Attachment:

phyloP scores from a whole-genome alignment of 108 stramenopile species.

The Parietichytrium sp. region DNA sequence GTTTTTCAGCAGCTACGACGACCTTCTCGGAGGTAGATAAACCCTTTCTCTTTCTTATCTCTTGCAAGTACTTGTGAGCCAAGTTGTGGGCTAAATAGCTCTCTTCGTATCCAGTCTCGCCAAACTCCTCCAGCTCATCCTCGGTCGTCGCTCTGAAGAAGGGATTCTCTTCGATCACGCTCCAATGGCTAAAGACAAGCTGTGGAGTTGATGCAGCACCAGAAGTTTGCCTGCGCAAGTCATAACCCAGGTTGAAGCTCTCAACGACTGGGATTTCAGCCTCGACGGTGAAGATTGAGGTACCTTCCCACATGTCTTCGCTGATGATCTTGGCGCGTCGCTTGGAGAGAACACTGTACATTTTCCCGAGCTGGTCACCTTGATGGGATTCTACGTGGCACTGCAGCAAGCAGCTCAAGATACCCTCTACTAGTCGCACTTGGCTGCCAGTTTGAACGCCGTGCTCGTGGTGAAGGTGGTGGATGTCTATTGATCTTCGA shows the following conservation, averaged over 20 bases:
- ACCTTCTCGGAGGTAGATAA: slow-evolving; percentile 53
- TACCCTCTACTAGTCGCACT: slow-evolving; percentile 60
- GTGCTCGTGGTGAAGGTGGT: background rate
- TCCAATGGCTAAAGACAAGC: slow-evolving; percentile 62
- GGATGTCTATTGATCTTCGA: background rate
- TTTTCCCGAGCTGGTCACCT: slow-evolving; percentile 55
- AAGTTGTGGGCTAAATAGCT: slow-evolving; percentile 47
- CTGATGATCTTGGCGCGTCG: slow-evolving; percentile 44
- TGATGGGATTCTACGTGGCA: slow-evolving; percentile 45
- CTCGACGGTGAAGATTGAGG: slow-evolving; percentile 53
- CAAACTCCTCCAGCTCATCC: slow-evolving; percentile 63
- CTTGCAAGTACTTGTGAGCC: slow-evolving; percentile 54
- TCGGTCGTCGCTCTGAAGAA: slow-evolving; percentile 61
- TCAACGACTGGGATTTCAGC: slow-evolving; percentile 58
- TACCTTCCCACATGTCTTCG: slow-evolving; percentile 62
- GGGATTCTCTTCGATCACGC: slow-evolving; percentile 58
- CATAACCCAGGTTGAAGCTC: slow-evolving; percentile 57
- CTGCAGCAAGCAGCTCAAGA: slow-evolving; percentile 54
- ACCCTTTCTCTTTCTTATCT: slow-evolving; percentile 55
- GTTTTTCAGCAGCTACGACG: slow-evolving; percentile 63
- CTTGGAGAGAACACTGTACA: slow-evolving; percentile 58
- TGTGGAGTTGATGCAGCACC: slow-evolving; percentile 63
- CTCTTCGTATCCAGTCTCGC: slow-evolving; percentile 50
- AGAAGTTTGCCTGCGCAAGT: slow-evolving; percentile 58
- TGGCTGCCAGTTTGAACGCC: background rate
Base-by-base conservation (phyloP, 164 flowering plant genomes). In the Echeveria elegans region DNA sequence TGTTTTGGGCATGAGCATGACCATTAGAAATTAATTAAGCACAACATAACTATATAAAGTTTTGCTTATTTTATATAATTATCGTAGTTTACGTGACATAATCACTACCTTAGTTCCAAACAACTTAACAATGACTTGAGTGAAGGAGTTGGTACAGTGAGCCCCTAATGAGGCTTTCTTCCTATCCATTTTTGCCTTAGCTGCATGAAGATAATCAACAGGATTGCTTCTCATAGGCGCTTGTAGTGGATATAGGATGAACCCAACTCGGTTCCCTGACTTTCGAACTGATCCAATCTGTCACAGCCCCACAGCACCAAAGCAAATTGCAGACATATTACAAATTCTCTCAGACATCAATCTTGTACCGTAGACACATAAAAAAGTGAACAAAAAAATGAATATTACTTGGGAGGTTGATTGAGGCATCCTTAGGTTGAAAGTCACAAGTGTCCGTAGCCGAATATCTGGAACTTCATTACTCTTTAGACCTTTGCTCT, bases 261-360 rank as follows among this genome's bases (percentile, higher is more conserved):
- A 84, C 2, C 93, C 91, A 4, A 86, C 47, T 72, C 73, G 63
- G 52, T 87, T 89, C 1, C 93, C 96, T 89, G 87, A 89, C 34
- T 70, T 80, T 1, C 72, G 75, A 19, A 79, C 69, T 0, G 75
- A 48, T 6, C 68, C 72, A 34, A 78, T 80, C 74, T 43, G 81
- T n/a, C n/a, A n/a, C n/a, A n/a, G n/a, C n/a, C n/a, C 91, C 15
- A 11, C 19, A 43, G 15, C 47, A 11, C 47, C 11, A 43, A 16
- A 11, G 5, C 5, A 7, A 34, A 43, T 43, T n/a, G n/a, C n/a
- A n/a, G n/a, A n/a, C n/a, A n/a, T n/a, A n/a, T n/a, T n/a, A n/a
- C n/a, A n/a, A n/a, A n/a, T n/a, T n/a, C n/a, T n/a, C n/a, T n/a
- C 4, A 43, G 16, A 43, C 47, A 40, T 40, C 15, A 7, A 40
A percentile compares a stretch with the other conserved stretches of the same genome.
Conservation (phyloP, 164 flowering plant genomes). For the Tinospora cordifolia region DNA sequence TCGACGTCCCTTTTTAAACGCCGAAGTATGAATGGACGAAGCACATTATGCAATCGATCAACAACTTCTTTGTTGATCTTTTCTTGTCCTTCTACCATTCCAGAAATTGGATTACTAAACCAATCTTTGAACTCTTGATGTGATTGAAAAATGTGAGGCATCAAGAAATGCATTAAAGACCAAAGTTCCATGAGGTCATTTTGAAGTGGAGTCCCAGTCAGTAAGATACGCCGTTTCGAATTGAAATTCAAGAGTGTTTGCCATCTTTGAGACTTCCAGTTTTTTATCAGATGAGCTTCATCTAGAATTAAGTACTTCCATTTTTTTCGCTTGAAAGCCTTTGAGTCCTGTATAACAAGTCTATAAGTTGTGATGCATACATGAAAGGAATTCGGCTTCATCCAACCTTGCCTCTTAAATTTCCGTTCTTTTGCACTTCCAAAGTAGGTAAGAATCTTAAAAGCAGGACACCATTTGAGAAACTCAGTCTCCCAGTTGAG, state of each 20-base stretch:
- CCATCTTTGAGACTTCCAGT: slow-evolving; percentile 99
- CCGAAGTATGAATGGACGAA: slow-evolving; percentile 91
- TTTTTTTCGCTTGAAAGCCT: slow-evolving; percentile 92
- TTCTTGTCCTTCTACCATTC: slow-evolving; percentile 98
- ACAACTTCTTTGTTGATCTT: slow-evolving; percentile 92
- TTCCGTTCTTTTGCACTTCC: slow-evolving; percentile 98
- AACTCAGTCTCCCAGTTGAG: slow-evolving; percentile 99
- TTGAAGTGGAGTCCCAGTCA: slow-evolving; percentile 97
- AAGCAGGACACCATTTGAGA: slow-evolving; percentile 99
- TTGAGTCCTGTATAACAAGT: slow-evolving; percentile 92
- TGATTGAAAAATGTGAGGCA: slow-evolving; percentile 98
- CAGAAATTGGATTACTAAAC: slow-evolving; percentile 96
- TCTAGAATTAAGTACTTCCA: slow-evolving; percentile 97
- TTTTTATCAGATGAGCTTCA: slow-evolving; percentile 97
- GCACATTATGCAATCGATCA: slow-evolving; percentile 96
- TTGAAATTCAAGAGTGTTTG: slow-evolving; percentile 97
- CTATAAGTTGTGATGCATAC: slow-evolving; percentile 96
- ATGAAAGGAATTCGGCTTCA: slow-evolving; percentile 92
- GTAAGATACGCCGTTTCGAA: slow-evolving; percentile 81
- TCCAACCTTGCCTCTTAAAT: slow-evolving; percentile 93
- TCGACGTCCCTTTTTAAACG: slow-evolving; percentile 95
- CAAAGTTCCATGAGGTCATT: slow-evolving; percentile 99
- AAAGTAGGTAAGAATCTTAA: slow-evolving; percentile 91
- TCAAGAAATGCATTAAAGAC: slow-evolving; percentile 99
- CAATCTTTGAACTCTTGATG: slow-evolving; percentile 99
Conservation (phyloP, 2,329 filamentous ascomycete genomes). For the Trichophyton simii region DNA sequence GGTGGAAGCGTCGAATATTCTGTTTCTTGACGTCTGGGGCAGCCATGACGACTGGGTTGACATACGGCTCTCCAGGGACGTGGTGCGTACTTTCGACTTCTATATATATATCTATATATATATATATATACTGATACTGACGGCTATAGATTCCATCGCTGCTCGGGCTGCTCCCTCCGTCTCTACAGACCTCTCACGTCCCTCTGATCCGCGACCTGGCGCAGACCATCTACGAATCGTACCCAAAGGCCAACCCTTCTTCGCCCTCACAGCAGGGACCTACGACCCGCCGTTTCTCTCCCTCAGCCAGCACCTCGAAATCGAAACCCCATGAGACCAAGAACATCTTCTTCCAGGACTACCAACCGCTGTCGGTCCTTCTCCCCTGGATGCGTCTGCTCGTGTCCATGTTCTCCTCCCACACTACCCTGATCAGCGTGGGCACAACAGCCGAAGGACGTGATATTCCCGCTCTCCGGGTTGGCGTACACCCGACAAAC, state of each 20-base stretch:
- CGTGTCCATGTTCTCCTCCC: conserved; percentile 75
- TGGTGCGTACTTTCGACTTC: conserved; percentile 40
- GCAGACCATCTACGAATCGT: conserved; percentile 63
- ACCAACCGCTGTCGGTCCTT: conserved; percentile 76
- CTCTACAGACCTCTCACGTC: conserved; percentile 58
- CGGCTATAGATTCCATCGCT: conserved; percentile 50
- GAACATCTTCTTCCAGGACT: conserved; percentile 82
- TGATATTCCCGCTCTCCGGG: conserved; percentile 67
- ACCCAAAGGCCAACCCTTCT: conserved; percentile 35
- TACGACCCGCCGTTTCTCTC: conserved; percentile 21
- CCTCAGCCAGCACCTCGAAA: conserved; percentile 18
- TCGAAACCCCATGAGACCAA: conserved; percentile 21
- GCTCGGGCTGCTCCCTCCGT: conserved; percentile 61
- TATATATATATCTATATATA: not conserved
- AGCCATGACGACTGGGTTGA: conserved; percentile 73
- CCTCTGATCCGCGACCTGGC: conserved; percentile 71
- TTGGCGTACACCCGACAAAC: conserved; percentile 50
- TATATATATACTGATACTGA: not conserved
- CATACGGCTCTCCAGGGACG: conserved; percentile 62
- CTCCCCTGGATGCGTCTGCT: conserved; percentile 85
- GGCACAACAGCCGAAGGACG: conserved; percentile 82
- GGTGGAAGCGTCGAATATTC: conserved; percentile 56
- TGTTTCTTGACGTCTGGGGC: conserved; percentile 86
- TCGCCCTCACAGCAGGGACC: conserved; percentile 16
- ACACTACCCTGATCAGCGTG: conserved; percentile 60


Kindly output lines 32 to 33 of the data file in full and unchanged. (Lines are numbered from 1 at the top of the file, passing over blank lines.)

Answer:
- A 48, T 6, C 68, C 72, A 34, A 78, T 80, C 74, T 43, G 81
- T n/a, C n/a, A n/a, C n/a, A n/a, G n/a, C n/a, C n/a, C 91, C 15